Several points (and I apologise for employing Heideggerese in these points; I hope they are clear enough):
Its important to realise that Dasein is in no way equivalent to consciousness. Dasein is defined, in Heidegger's formulation as "that being which in its being is always concerned with its being." Yet, in its everydayness, Dasein is unaware of this question or of this concern. Dasein thus names something prior to consciousness, the ground on which consciousness is founded.
(Addressing the aside): since Heidegger acknowledges that there are beings that do not have the character of Dasein, it seems that there are beings which cannot, in principle, pose the question of being. Given the famous formulations of The Fundamental Concepts of Metaphysics that a stone is worldless, an animal is poor in world, but man is world-forming, it seems likely that Heidegger intends that, at the very least, a stone is something for which the problem of being cannot arise. (Heidegger's thought is unapologetically anthropocentric).
Note that the "problem" of being is not something that arises for every Dasein. In fact, Dasein, in its everyday mode, tends to remain unaware of the problem posed by its being. This is why there can be a forgetting of the history of being. So even Dasein, which can potentially experience being as a problem for the most part does not.
The locus classicus for the distinction between consciousness and self-consciousness is not Heidegger, but rather Hegel's Phenomenology of Spirit, whose first two sections examine exactly the notion of consciousness and its relationship to self-consciousness. At the start of the self-consciousness section, Hegel has this to say:
In the preceding kinds of certainty [i.e., those of consciousness
rather than self-consciousness], the truth for consciousness is
something other than consciousness itself. However, the concept of
this truth vanishes in the experience of it. The way the object
immediately was in itself, as sense-certainty’s entity, perception’s
concrete thing, or the understanding’s force, proves not to be the way
it is in truth. Rather, this in-itself turns out to be a way in which
the object exists merely for an other. ... However, what has now
emerged is something which did not happen in these previous
relationships, namely, a certainty that is in parity with its truth.
This is so because in its own eyes certainty is itself its object, and
consciousness is in its own eyes itself the truth. To be sure, there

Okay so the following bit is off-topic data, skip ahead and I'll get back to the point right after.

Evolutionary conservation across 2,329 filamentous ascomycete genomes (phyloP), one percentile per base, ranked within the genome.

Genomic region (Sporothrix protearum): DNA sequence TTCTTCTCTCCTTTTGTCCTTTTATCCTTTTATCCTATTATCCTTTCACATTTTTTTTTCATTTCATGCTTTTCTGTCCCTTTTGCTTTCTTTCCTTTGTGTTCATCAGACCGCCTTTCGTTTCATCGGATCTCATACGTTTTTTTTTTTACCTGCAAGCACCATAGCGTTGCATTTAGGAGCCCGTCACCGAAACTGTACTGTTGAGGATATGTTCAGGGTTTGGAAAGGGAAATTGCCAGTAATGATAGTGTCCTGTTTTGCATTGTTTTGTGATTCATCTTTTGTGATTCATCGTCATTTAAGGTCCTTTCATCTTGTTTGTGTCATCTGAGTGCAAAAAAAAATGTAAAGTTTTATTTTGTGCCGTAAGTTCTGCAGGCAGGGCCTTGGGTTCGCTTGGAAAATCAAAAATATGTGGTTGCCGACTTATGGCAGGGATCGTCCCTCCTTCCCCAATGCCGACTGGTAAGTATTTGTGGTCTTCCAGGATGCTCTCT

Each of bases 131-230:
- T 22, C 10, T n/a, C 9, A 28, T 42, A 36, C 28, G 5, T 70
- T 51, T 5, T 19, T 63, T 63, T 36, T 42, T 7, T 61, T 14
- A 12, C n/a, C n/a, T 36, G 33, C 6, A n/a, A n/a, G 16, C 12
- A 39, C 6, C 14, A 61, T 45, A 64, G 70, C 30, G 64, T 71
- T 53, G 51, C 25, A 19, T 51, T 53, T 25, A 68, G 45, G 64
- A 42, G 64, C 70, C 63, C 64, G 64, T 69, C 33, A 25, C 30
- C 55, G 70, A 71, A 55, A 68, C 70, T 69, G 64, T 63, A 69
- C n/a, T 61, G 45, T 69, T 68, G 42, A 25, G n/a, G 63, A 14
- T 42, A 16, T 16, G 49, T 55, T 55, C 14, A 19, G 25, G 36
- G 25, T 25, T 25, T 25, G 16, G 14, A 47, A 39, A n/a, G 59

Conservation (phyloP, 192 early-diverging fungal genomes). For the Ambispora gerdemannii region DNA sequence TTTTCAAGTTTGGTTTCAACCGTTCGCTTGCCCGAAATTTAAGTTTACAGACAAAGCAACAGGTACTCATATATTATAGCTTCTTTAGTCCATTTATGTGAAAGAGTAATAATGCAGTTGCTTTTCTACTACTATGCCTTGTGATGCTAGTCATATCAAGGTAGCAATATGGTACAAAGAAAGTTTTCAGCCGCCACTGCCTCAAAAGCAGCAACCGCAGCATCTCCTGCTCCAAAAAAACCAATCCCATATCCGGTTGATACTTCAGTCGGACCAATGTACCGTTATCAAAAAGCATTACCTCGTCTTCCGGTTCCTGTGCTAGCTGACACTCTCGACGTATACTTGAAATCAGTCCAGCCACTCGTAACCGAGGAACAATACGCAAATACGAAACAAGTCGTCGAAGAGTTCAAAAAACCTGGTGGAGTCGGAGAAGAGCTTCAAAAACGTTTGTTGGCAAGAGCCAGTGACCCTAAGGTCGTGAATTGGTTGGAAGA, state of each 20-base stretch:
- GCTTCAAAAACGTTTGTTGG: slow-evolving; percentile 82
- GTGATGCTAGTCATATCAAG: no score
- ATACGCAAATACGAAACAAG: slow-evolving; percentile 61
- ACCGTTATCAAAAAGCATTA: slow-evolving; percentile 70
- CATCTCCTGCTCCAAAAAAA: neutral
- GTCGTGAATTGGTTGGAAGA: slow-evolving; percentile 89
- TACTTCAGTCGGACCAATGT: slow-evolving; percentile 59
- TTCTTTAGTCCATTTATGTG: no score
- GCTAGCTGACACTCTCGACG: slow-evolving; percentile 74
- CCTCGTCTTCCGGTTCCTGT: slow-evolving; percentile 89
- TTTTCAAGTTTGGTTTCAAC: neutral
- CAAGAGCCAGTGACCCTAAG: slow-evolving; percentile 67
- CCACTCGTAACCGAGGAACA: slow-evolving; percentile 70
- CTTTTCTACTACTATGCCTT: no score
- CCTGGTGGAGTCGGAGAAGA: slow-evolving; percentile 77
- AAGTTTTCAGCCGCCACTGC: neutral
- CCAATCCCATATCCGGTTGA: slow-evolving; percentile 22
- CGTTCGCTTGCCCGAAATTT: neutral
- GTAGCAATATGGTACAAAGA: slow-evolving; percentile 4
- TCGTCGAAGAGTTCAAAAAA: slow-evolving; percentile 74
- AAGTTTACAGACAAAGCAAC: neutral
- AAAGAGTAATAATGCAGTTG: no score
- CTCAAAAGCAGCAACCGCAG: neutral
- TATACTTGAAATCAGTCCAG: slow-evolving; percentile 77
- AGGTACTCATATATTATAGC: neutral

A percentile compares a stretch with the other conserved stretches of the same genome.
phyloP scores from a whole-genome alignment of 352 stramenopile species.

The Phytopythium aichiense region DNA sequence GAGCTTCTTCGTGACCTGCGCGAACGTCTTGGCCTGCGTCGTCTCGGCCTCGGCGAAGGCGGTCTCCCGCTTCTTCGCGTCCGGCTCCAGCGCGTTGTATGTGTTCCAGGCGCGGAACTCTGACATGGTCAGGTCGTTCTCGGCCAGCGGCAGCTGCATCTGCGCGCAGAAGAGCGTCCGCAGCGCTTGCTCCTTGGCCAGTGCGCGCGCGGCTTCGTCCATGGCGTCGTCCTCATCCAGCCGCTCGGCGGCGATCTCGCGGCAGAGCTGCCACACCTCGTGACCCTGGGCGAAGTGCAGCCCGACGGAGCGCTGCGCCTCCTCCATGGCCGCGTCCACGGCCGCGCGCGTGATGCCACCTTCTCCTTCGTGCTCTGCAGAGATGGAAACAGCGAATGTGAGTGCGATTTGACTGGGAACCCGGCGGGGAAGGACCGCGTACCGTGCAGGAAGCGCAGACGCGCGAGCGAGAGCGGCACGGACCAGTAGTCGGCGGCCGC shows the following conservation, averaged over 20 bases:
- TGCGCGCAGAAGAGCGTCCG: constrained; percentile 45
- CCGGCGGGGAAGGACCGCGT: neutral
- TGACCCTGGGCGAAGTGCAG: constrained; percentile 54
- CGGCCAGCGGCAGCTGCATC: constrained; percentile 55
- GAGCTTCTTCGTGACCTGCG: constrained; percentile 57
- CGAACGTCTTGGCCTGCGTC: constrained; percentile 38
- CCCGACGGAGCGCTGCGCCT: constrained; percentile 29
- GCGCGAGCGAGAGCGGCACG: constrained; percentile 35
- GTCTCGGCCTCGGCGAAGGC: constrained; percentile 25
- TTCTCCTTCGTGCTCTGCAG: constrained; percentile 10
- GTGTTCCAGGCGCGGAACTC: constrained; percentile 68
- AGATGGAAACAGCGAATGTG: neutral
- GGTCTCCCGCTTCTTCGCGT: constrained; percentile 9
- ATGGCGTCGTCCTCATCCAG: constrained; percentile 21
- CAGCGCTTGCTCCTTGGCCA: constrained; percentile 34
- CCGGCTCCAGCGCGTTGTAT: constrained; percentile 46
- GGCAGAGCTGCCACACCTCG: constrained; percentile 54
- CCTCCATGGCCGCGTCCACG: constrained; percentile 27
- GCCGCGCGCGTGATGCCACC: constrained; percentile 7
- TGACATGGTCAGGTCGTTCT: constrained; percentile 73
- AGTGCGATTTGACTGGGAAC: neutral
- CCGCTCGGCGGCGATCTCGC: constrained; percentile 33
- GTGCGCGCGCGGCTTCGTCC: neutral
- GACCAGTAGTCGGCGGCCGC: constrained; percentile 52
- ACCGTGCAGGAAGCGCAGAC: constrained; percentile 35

is also therein an otherness, but consciousness makes a distinction
which for it is at the same time no distinction at all. ... However,
consciousness is likewise that for which an other (the in-itself)
exists, and it is for consciousness that the object’s in-itself and
the object’s being for an other are the same. The I is the content of
the relation and the relating itself. The I is itself in its both
confronting an other and at the same time reaching out over and beyond
this other, which, for the I, is likewise merely itself. ... Thus, with self-consciousness we have now entered into the native realm of truth.
(Phenomenology of Spirit, §166-167)
In other words, there are, for Hegel, experiences of consciousness that are not the same as the experience of self-consciousness, and indeed, a kind of "certainty" attached to these. Self-consciousness names, for Hegel, the particular level of consciousness at which knowledge, rather than certainty is possible, i.e., on which the thing-in-itself is experienced in-itself. Note, however, the double-motion implied in self-consciousness, for self-consciousness is never merely a self-satisfied consciousness, but a consciousness of consciousness as such. Self-consciousness always points beyond itself towards that which it is conscious of, and so it maintains the general character of consciousness, i.e., that all consciousness is always consciousness of... .
This, in my view, gets at the important character of the distinction between consciousness and self-consciousness, at least as it gets carried on into the early part of the phenomenological tradition, i.e., that self-consciousness is something of a second-order form of consciousness, a consciousness of being-conscious-of-... . However, I think that such a description of self-consciousness leaves open the question of "self," i.e., that in self-consciousness what self-consciousness is aware of is not, perhaps, the self-in-itself, but rather the self-in-its-consciousness-of-..., leaving open the possibility of a fragmented, rather than unified self. Of course, such considerations are not possible in the most natural readings of Hegel, nor of the early phenomenological tradition, both of which consider all consciousness to fundamentally uncover a self-consciousness, and hence a self-in-itself.